PASADENA, Calif.—As the Armenian Nation has been commemorating the Centennial of the Genocide all over the world, Armenians along with other ethnic minorities are still being killed and uprooted from their homes in such countries as Iraq, Syria and Egypt, where they had found shelter for over a century. Democracy is not the accepted form of government in the Middle East and even in the 21st Century, civilization is regressing instead of progressing.
AGBU Hye Geen, as a group of women within the civil society, organized on May 19 an evening with Sarah Leah Whitson, an attorney who is currently the Executive Director of Human Rights Watch, Middle East and North Africa division.
The event took place at the AGBU Vatche and Tamar Manoukian Center in Pasadena and was robustly attended by a public who has for several years been following the conflict in the Middle East with grave concern.
Ms. Whitson explained that “Resistance versus Repression” is ultimately the reason for the struggle in the conflict zone. While opposition against the ruling regimes was the impetus for the conflict in the region, including, Libya, Iraq, Egypt and Syria, the situation evolved into the horror that it is today.
Thousands were killed in one day during the uprising in Egypt, the largest Arab Country. There seems to be no accountability, and governments and rebel forces both get away with unimaginable atrocities. In Syria, where the community was repressed by the current regime for decades, various opposition groups came forward. Yet, they have liberated no one, instead they leave cities, towns, and priceless cultural monuments destroyed in their struggle against the regime.
The Invasion of Iraq by the United States military gave rise to an extremist group who had fled from Iraq to Syria. ISIS, who suddenly and exponentially grew in numbers in 2014, now occupies parts of Syria and Iraq and is horrifying the whole world with atrocities and shocking abuses, mainly focused towards the Shiite militia. Passionate and devoted Human Rights Watch members have documented some of these abuses at great personal risks. But the situation is currently just too dangerous.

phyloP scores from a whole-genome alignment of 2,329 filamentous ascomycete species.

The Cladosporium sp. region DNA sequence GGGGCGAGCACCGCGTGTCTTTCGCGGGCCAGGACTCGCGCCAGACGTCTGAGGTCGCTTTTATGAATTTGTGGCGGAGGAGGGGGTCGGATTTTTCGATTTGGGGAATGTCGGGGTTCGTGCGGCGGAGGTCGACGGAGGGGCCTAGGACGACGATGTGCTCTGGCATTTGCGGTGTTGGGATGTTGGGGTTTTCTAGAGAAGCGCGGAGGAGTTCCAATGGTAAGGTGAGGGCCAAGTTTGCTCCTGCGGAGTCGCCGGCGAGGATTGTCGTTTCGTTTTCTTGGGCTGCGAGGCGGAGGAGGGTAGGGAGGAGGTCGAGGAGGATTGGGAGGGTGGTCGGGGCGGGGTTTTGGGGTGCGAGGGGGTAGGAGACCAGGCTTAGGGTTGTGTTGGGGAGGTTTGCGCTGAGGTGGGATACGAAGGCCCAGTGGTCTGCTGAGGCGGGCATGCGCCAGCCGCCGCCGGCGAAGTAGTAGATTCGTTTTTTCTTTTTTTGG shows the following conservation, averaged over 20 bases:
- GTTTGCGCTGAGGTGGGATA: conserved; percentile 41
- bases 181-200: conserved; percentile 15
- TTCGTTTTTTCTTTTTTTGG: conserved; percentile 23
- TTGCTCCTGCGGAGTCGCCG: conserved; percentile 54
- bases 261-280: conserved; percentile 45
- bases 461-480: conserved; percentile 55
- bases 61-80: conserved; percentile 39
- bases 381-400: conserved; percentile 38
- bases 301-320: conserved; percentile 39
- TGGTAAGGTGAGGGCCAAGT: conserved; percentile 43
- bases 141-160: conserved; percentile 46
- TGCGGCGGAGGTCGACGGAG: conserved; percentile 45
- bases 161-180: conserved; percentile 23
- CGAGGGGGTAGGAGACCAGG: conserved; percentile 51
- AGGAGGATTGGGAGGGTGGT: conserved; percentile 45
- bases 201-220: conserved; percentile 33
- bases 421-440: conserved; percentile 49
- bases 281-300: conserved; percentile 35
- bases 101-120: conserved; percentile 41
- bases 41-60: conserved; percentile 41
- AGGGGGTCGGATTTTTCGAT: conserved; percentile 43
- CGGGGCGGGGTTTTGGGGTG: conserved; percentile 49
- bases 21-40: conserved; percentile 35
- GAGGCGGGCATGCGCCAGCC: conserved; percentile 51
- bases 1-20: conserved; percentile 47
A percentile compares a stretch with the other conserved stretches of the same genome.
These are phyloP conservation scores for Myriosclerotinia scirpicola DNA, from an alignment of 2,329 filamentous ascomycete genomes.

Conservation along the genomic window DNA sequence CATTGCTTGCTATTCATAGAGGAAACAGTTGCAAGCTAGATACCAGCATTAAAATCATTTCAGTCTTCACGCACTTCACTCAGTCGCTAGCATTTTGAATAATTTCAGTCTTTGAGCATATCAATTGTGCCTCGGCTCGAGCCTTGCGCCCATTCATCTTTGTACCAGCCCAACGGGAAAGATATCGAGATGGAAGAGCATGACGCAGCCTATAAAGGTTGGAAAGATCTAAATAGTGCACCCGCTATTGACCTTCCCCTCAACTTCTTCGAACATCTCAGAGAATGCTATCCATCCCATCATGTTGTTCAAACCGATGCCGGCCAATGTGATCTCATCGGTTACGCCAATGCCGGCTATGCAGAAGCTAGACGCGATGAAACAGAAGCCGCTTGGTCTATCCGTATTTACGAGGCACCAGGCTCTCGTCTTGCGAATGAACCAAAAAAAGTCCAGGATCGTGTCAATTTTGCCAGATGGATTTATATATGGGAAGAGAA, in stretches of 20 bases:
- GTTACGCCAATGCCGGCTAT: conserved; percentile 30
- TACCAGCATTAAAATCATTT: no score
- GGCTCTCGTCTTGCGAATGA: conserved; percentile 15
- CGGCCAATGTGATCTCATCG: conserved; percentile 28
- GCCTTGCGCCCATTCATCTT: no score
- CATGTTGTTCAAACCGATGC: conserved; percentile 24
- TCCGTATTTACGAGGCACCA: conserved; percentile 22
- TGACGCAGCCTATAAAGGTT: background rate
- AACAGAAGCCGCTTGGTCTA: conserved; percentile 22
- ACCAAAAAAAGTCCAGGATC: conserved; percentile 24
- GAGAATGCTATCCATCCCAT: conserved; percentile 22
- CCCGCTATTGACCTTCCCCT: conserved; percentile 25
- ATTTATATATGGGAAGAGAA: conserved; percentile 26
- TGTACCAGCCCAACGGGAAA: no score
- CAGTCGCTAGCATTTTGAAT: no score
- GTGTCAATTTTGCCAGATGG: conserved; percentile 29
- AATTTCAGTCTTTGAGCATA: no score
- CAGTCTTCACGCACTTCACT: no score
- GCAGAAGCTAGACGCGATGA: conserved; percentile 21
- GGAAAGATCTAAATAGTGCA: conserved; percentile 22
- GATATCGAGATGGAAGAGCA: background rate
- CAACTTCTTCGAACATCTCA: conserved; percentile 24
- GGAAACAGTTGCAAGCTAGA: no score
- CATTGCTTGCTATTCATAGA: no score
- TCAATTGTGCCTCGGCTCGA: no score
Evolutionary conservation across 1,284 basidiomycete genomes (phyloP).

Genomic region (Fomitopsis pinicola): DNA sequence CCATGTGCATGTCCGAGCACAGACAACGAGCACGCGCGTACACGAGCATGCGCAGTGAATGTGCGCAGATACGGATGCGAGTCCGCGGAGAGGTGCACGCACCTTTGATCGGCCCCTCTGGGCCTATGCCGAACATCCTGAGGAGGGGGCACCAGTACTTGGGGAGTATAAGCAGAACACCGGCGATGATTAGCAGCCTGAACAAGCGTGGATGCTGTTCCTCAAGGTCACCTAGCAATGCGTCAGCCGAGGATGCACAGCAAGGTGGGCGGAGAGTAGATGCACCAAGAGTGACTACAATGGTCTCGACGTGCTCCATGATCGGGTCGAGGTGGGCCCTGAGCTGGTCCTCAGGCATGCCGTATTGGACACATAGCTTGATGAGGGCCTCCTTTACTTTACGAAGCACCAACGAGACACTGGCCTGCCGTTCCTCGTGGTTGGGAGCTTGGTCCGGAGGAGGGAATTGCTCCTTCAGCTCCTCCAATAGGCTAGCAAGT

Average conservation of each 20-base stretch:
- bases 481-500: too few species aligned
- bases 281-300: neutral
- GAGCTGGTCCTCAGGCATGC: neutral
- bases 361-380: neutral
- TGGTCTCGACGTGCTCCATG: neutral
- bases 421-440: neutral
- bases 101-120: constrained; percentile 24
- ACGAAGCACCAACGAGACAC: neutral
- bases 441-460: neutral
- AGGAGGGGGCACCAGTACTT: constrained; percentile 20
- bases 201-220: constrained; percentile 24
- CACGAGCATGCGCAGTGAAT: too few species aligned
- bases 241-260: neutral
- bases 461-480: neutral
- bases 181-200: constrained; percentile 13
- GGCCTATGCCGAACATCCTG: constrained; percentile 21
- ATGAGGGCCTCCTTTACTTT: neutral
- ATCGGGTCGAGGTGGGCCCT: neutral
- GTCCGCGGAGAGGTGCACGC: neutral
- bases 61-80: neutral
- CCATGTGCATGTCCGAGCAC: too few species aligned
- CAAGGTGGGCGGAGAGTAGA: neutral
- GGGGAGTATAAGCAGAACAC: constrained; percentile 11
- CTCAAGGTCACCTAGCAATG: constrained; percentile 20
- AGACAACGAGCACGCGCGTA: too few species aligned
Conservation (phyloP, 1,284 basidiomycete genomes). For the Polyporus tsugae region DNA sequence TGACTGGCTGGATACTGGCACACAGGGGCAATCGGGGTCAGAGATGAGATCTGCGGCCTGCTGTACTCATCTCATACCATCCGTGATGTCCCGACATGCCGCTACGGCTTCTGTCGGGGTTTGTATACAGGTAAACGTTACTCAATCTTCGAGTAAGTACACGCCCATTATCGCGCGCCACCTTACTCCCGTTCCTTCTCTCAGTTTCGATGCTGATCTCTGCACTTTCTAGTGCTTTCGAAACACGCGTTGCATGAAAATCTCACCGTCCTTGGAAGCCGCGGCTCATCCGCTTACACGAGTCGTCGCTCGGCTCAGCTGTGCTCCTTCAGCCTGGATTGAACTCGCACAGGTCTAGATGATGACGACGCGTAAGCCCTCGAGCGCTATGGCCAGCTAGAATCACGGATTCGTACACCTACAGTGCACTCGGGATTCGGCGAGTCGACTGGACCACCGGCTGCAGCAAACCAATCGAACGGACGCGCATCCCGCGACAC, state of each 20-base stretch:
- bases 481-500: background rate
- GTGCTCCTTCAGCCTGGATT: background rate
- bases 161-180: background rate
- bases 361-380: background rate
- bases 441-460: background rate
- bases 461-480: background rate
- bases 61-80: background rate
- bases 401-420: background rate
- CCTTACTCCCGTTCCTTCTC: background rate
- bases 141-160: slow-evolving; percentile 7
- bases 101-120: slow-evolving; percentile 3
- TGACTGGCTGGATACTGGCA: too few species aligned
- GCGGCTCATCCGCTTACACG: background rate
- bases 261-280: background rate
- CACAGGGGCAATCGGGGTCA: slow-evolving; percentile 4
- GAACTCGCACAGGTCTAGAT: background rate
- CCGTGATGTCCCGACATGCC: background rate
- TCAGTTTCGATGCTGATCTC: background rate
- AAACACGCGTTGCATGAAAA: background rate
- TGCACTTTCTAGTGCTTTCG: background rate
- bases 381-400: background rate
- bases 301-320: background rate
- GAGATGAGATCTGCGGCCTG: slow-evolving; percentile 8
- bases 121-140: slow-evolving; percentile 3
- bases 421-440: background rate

What is more, as Ms. Whitson explained, the U.S campaign is failing, as the State Department seems to have no clear policy to address the chaos and horror. Even in Saudi Arabia, an ally of the United States, government offenses are abundant. The intense persecution of journalists by the government forces makes documenting everyday abuses very difficult.
The conflict has resulted in millions of homeless and desperate people fleeing from these dangerous areas to refugee camps in Lebanon, Turkey, and Jordan. What is more, to date the United States has no clear immigration policy pertaining to these refugees. It seems that the conflict created by ISIS will go on for years.
Ms. Whitson was not optimistic regarding the future of the conflict zones, she said it is advisable that the Armenian residents of Aleppo stay out of the conflict zones. She commended the government of the Republic of Armenia for offering shelter to the Armenians from the Middle East and for facilitating their settlement in Armenia.
Ms. Whitson’s presentation was followed by an intense question and answer session and the dialogue continued well into the evening around a hosted wine and cheese table.